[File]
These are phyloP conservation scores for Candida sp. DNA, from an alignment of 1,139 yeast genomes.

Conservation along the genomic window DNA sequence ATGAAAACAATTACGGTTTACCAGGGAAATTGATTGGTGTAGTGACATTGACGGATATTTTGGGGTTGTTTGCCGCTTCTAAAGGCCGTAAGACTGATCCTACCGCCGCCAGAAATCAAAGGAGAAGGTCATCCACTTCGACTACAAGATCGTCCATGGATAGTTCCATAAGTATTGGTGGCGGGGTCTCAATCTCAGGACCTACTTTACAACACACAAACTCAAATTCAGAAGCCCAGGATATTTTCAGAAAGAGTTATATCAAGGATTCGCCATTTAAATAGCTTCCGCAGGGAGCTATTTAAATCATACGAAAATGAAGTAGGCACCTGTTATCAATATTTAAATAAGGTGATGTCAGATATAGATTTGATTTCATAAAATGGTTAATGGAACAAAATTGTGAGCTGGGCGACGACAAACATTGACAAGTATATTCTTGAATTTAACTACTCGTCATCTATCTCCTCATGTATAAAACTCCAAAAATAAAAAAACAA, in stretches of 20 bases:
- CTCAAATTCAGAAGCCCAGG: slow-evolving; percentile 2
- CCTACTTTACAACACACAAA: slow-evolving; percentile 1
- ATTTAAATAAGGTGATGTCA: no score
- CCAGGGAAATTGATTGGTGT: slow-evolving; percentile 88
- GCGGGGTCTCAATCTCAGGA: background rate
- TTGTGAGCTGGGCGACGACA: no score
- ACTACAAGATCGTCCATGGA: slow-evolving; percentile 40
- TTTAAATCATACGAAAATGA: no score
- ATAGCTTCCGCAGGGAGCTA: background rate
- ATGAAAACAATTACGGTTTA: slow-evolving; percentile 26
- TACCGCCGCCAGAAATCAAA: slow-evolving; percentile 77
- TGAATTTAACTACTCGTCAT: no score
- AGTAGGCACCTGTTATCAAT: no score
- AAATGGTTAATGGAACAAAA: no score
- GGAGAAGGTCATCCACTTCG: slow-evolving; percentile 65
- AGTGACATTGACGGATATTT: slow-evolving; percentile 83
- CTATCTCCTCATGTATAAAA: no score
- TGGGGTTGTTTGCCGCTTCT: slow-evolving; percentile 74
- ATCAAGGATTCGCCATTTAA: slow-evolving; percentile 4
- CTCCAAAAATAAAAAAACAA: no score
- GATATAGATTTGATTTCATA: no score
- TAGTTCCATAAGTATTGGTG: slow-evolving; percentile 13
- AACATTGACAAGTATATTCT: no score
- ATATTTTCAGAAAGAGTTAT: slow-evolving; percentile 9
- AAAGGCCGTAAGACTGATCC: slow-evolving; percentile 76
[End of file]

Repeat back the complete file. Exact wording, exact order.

These are phyloP conservation scores for Candida sp. DNA, from an alignment of 1,139 yeast genomes.

Conservation along the genomic window DNA sequence ATGAAAACAATTACGGTTTACCAGGGAAATTGATTGGTGTAGTGACATTGACGGATATTTTGGGGTTGTTTGCCGCTTCTAAAGGCCGTAAGACTGATCCTACCGCCGCCAGAAATCAAAGGAGAAGGTCATCCACTTCGACTACAAGATCGTCCATGGATAGTTCCATAAGTATTGGTGGCGGGGTCTCAATCTCAGGACCTACTTTACAACACACAAACTCAAATTCAGAAGCCCAGGATATTTTCAGAAAGAGTTATATCAAGGATTCGCCATTTAAATAGCTTCCGCAGGGAGCTATTTAAATCATACGAAAATGAAGTAGGCACCTGTTATCAATATTTAAATAAGGTGATGTCAGATATAGATTTGATTTCATAAAATGGTTAATGGAACAAAATTGTGAGCTGGGCGACGACAAACATTGACAAGTATATTCTTGAATTTAACTACTCGTCATCTATCTCCTCATGTATAAAACTCCAAAAATAAAAAAACAA, in stretches of 20 bases:
- CTCAAATTCAGAAGCCCAGG: slow-evolving; percentile 2
- CCTACTTTACAACACACAAA: slow-evolving; percentile 1
- ATTTAAATAAGGTGATGTCA: no score
- CCAGGGAAATTGATTGGTGT: slow-evolving; percentile 88
- GCGGGGTCTCAATCTCAGGA: background rate
- TTGTGAGCTGGGCGACGACA: no score
- ACTACAAGATCGTCCATGGA: slow-evolving; percentile 40
- TTTAAATCATACGAAAATGA: no score
- ATAGCTTCCGCAGGGAGCTA: background rate
- ATGAAAACAATTACGGTTTA: slow-evolving; percentile 26
- TACCGCCGCCAGAAATCAAA: slow-evolving; percentile 77
- TGAATTTAACTACTCGTCAT: no score
- AGTAGGCACCTGTTATCAAT: no score
- AAATGGTTAATGGAACAAAA: no score
- GGAGAAGGTCATCCACTTCG: slow-evolving; percentile 65
- AGTGACATTGACGGATATTT: slow-evolving; percentile 83
- CTATCTCCTCATGTATAAAA: no score
- TGGGGTTGTTTGCCGCTTCT: slow-evolving; percentile 74
- ATCAAGGATTCGCCATTTAA: slow-evolving; percentile 4
- CTCCAAAAATAAAAAAACAA: no score
- GATATAGATTTGATTTCATA: no score
- TAGTTCCATAAGTATTGGTG: slow-evolving; percentile 13
- AACATTGACAAGTATATTCT: no score
- ATATTTTCAGAAAGAGTTAT: slow-evolving; percentile 9
- AAAGGCCGTAAGACTGATCC: slow-evolving; percentile 76